Property linked to criminal activity is subject to civil forfeiture. 18 U.S.C. § 981. "[C]ivil forfeiture is a creature unto itself. It is an area of the law which is founded upon the many inherent fictions of our jurisprudence." United States v. One 1987 Jeep Wrangler Auto., 972 F.2d 472, 476 (2d Cir. 1992). In essence, forfeiture actions are premised on the concept that "the property has perpetrated some wrong." Id.

"When the seized property is $500, 000 or less, the government may use the administrative forfeiture process governed by the customs laws; this process entails no judicial involvement." United States v. McGlory, 202 F.3d 664, 669 (3d Cir. 2000) (citing 19 U.S.C. § 1607). The government must comply with statutory notice requirements:

[N]otice of the seizure of such articles and the intention to forfeit and sell or otherwise dispose of the same according to law to be published for at least three successive weeks in such manner as the Secretary of the Treasury may direct. Written notice of seizure together with information on the applicable procedures shall be sent to each party who appears to have an interest in the seized article.

19 U.S.C. § 1607(a). Such notice offers an opportunity for interested parties to file a "claim, " contesting the administrative forfeiture. Procedurally proper claims automatically require judicial intervention. McGlory, 202 F.3d at 670 ("If a claimant files a claim..., the administrative process is halted and the seizing agency must turn the matter over to the United States Attorney to commence a judicial forfeiture proceeding...." (citing 19 U.S.C. § 1608)). But if no claim is filed within the prescribed period, the government can "make a declaration of forfeiture and title will vest in the United States. This administrative declaration has the same effect as a final decree and order of forfeiture entered in a judicial proceeding." Id. (citing 19 U.S.C. § 1609(a), (b)); cf. Ibarra v. United States, 120 F.3d 472, 475-76 (4th Cir. 1997) ("Once the Government initiates forfeiture proceedings, the district court is divested of jurisdiction. The court remains without jurisdiction during the pendency of the proceeding unless the claimant timely files a claim. ..." (emphasis added)).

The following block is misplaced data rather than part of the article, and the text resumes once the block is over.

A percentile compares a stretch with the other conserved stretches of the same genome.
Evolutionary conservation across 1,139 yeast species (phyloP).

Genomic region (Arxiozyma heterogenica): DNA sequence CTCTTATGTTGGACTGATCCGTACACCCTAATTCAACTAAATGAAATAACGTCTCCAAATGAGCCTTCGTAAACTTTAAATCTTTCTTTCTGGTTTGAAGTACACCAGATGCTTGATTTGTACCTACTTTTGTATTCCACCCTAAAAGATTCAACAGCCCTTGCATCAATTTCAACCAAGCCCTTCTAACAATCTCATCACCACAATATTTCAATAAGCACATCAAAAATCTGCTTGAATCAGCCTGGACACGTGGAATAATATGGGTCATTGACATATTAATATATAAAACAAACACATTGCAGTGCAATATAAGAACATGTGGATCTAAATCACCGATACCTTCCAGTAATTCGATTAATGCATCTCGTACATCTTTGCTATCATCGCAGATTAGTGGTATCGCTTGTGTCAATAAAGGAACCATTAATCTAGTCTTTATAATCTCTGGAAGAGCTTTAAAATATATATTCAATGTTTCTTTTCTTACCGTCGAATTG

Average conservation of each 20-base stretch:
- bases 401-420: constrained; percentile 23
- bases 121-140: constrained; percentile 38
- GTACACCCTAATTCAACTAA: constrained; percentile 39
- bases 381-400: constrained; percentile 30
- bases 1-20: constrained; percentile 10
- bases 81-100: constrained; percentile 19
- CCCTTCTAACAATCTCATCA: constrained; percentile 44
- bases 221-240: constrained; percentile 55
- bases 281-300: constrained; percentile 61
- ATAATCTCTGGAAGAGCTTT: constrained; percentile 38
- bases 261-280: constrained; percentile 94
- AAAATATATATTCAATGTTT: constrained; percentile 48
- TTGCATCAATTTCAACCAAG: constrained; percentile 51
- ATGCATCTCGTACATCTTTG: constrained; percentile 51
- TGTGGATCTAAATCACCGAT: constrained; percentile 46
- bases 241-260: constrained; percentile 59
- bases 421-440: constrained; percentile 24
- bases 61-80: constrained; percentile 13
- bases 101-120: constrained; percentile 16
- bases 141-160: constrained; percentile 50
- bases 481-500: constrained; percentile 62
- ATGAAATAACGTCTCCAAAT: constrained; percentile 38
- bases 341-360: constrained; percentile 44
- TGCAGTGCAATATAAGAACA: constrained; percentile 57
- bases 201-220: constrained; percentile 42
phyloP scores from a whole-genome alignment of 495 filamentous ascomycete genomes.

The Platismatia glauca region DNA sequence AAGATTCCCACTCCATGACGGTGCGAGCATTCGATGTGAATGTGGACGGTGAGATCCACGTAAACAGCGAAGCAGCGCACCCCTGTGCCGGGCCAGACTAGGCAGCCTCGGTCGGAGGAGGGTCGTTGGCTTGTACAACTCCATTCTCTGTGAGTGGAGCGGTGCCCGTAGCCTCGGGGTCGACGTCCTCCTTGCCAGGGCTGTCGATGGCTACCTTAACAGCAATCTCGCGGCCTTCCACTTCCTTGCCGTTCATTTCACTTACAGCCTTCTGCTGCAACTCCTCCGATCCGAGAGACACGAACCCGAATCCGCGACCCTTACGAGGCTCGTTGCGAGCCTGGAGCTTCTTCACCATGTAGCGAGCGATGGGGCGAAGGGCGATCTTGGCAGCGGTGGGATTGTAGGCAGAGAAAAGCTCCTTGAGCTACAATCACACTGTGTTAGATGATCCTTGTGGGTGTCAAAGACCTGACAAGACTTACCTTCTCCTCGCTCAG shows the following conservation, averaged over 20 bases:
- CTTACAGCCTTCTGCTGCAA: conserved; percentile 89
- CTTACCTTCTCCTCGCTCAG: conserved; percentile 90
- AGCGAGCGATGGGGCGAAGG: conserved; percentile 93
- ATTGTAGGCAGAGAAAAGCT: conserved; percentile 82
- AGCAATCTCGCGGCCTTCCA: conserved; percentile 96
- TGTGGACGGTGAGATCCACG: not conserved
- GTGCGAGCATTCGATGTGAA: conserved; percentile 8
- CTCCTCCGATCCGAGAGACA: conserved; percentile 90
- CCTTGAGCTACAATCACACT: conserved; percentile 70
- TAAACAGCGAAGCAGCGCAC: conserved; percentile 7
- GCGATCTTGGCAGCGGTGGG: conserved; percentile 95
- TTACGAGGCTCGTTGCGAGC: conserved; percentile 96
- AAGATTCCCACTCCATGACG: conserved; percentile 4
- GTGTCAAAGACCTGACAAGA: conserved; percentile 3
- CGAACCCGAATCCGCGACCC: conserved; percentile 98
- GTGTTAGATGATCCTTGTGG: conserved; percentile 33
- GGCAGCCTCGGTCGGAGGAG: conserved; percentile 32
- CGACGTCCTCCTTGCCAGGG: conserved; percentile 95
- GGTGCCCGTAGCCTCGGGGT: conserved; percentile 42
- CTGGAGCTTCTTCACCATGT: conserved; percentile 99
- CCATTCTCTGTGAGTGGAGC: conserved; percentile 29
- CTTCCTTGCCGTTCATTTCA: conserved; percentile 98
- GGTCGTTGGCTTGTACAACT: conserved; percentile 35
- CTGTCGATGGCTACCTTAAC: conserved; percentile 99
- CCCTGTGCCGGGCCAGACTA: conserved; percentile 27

Farrace does not dispute that ATF complied with the statutory notice requirements: ATF mailed personal notice to Farrace on June 16, and ATF published notice in USA Today for three consecutive weeks, as required by 19 U.S.C. § 1607(a). Nor does Farrace contend that his claim was timely. He did not execute his claim until August 19, 2004, nearly a month after the deadline to submit a claim (July 22) had passed. (D.I. 10, Ex. 4.) As such, Farrace does not and ...